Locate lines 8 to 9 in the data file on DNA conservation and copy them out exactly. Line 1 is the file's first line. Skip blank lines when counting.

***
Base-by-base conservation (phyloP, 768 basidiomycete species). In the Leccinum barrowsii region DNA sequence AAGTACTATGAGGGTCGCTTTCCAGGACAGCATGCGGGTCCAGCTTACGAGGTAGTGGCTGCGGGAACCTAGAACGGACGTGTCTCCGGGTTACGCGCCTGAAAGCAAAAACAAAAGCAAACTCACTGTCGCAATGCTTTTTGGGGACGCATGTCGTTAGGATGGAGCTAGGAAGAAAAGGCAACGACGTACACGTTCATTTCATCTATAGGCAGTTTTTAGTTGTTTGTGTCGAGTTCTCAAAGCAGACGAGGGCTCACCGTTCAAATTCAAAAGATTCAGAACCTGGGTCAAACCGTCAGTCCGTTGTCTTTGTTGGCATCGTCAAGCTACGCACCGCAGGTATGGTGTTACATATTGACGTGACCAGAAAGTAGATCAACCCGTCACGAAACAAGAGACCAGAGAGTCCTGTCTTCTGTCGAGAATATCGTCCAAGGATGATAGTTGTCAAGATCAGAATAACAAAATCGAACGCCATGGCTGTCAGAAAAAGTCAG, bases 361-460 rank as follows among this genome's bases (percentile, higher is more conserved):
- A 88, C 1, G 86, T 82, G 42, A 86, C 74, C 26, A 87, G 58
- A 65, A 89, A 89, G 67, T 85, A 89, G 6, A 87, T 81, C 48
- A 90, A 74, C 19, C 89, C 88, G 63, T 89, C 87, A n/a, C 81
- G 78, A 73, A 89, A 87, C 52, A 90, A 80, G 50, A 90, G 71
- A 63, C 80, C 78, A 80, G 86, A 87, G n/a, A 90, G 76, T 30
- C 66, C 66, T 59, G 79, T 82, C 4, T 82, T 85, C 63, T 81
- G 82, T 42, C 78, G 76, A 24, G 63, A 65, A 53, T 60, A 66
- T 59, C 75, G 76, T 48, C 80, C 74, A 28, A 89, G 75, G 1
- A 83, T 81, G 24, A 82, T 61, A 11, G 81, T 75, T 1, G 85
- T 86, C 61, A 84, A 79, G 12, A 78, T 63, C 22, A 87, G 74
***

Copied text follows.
- G 82, T 42, C 78, G 76, A 24, G 63, A 65, A 53, T 60, A 66
- T 59, C 75, G 76, T 48, C 80, C 74, A 28, A 89, G 75, G 1